Thanksgiving was a little different for my family this year. OK, it was a lot different. My sister stopped by and picked up our 3-year-old son to go have lunch at my mom’s house, as we do each year. Then my father-in-law picked him up to have dinner at his mother’s house, as we do each year. My husband and I, however, stayed at home and ate food from Wendy’s drive-through for lunch.
We weren’t being anti-social or trying to make some political stance against turkey. We simply wanted to be with our newborn daughter, who happened to still be in the NICU (neonatal intensive-care unit) for babies at the hospital where I gave birth to her the Friday before. Though not at all ideal, I could not let it get me down because I couldn’t help but be thankful. Not because it was “Thanksgiving” or because I am that good of a person, but rather because I had no reason to not be thankful.
The older I get and closer I grow to God, the more I realize that living a life of thanksgiving has a lot to do with attitude and perspective. A little over three years ago, our son spent 11 days in the NICU, compared to Blakely’s eight days. I was in labor for two days, induced twice, and had preeclampsia during my third trimester. In contrast, I worked out up to one week before naturally going into labor with my daughter, delivered just a few hours after feeling contractions, and had no health complications. If her second sugar reading had not been low as well as both of our platelets count, she would never have went in NICU.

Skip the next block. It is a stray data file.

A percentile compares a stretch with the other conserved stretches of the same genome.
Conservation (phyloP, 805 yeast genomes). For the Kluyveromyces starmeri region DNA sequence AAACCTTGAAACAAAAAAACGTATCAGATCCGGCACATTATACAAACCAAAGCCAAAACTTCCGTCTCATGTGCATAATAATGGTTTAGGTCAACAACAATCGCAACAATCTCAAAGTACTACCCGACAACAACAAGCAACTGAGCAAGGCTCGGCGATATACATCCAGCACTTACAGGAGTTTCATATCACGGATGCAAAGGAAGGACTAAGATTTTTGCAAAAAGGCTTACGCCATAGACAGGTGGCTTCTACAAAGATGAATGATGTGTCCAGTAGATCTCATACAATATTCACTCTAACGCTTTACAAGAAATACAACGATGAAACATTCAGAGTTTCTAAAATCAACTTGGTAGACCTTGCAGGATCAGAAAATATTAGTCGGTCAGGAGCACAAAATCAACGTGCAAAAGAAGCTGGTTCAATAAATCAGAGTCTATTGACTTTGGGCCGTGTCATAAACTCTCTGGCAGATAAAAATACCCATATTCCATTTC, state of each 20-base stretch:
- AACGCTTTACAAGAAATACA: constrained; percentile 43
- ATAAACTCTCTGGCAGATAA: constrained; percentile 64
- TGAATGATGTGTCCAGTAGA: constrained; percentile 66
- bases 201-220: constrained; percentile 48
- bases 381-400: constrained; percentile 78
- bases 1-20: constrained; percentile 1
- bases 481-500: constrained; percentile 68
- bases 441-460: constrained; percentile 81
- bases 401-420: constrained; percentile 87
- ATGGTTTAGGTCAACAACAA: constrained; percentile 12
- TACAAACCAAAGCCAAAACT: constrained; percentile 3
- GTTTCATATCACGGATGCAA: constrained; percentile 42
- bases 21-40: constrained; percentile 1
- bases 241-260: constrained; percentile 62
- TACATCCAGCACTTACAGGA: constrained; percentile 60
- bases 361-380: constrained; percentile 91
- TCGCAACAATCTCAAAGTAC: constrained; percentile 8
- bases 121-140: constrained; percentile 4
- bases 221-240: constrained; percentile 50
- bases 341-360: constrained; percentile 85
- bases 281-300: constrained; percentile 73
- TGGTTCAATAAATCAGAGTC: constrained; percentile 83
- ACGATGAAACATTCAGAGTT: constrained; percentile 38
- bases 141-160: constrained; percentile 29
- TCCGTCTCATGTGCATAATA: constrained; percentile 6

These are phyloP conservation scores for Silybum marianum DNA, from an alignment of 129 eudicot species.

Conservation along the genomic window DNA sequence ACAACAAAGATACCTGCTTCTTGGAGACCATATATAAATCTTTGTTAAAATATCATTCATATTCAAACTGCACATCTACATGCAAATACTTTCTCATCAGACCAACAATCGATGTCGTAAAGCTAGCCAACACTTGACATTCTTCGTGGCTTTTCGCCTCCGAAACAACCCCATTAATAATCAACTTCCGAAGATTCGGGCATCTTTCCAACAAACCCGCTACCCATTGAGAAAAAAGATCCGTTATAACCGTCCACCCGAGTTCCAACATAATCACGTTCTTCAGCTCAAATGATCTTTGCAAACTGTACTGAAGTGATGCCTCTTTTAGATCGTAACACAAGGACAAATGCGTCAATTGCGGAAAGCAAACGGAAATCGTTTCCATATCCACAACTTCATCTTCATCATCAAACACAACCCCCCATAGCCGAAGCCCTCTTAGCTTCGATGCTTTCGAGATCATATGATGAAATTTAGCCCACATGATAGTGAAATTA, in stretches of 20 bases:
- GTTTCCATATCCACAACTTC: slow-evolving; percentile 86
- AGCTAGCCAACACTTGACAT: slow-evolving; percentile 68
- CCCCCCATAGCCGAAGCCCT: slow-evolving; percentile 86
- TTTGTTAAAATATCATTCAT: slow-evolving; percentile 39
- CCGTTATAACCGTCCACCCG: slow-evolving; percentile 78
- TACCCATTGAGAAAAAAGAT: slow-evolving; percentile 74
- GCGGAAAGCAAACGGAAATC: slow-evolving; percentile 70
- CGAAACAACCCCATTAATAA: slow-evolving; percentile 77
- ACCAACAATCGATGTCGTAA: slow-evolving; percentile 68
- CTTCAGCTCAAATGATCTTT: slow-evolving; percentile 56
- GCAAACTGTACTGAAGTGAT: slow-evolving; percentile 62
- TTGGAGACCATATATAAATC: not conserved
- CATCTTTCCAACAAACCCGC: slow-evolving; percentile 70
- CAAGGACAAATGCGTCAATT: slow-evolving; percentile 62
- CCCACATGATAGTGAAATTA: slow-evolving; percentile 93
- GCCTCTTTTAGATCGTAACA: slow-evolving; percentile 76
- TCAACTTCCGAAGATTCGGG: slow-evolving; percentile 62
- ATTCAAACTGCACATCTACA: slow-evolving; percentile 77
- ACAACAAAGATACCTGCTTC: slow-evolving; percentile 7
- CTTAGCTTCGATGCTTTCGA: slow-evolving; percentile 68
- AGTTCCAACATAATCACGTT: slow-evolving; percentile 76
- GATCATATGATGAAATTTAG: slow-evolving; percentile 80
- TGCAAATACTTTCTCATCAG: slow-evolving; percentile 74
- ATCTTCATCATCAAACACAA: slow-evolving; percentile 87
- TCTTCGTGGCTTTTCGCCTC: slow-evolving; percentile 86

When Lane was in NICU I was sick myself and an emotional wreck. Yet, all it took was a glance around the room at 1-pound babies in incubators to realize I was blessed with a 6-pounder who only needed a few IVs and jaundice lights. Some babies stay in the NICU for months, and a few never make it out alive. Looking back, I am ashamed at how I dramatized his situation at times.
Google defines the word perspective as “a particular attitude toward or way of regarding something.” Even if you consider yourself to be a “cup half empty” type of person, just think about how no matter you’re situation it could always be worse. (Now that’s an easy way to make a positive out of your negative!
The definition on Google continues with “true understanding of the relative importance of things; a sense of proportion.” Most things we pine over are not at all important in the grand scheme of life. While people, life and death, etc., are important, any situation could be worse. In reality, if you slept inside last night, ate something today, and had clothes to wear, then you should be thankful. We live in an imperfect world with troubles and struggles, but we don’t have to let it get us down.